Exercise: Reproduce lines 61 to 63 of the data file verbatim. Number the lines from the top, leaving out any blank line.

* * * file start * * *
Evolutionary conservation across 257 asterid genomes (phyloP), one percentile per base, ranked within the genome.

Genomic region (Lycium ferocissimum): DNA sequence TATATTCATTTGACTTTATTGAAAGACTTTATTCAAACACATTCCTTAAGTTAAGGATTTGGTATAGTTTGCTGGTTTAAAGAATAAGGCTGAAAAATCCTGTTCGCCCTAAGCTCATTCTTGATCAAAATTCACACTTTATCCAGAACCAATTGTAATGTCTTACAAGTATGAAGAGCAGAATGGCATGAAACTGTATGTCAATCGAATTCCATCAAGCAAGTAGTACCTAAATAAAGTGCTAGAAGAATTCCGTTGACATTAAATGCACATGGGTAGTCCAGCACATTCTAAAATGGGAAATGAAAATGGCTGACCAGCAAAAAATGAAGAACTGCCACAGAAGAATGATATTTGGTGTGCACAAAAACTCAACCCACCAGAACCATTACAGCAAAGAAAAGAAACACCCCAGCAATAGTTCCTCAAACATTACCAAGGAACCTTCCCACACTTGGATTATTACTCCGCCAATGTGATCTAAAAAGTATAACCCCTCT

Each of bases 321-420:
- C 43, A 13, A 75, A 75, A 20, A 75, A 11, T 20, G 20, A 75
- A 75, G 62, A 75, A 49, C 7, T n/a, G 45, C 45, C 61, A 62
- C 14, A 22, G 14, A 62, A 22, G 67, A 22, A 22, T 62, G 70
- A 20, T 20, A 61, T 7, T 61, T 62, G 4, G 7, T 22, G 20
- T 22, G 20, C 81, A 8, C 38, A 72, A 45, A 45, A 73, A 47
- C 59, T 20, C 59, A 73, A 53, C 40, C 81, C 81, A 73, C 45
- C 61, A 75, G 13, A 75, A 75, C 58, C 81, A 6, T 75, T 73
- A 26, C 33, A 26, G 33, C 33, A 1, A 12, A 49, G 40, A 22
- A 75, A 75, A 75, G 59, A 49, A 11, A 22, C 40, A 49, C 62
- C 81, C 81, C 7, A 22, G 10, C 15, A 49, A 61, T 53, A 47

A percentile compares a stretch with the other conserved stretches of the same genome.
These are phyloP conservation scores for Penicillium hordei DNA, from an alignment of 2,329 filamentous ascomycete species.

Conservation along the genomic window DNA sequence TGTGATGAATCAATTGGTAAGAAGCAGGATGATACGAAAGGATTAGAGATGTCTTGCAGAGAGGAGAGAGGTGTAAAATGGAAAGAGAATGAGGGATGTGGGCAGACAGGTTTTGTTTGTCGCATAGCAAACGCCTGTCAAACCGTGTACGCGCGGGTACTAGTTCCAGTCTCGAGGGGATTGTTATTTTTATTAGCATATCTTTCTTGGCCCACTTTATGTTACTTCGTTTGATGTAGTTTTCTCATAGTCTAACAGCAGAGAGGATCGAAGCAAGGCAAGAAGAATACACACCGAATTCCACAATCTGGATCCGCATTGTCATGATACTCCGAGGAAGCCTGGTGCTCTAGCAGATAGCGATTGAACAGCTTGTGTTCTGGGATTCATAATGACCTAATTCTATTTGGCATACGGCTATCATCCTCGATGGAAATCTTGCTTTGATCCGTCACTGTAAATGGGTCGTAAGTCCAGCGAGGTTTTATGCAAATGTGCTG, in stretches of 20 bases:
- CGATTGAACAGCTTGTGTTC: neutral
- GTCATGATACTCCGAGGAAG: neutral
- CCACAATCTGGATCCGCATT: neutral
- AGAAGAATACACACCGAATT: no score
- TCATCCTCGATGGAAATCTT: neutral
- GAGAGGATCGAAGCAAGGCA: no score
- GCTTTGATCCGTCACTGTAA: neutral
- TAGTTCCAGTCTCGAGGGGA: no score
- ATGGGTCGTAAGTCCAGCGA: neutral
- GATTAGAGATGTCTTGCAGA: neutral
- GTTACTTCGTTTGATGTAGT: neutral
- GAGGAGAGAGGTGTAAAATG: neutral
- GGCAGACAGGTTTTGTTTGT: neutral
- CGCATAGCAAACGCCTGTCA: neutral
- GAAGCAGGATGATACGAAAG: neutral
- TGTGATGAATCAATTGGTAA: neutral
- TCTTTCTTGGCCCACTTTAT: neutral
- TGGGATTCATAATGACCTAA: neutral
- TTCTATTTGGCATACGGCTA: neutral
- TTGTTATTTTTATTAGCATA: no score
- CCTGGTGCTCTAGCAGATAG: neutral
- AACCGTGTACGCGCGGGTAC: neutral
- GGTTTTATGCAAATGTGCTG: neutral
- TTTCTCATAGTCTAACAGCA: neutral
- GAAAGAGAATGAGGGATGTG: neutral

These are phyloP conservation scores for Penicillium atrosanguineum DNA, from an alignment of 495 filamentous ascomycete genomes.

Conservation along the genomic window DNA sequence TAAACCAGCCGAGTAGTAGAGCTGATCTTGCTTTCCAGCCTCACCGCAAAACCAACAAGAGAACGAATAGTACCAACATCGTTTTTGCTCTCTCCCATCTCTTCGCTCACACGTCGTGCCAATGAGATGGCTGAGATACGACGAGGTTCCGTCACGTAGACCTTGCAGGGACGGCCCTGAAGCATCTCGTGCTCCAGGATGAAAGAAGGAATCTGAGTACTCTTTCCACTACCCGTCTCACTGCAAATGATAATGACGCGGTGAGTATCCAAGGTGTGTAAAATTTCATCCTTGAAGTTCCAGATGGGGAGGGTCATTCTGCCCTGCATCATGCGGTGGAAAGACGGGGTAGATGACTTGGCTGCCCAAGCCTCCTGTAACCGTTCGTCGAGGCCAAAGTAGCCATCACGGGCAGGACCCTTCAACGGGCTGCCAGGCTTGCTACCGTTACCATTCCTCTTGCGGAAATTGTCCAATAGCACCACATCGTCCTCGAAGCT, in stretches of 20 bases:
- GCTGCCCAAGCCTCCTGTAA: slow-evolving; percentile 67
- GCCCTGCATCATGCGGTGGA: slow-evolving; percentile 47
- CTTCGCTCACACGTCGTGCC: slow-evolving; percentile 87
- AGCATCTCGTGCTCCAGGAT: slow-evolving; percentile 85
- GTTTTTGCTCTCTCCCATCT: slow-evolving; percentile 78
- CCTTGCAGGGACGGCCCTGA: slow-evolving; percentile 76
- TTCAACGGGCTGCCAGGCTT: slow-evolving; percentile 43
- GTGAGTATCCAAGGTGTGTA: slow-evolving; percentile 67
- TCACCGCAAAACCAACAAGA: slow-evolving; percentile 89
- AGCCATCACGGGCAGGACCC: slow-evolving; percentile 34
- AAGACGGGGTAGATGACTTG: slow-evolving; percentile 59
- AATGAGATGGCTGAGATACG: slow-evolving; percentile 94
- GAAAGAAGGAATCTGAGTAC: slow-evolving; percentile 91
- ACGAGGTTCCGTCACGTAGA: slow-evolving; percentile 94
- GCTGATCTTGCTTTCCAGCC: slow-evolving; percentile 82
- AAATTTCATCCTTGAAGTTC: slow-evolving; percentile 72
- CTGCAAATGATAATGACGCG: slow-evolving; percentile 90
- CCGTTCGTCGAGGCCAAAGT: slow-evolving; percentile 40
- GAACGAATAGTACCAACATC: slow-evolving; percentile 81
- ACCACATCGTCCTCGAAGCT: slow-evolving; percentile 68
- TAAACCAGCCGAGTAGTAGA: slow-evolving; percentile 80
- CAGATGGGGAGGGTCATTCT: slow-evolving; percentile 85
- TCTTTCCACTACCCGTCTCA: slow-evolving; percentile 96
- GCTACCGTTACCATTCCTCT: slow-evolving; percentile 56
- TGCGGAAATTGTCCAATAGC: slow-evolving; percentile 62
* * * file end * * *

- CCGTTCGTCGAGGCCAAAGT: slow-evolving; percentile 40
- GAACGAATAGTACCAACATC: slow-evolving; percentile 81
- ACCACATCGTCCTCGAAGCT: slow-evolving; percentile 68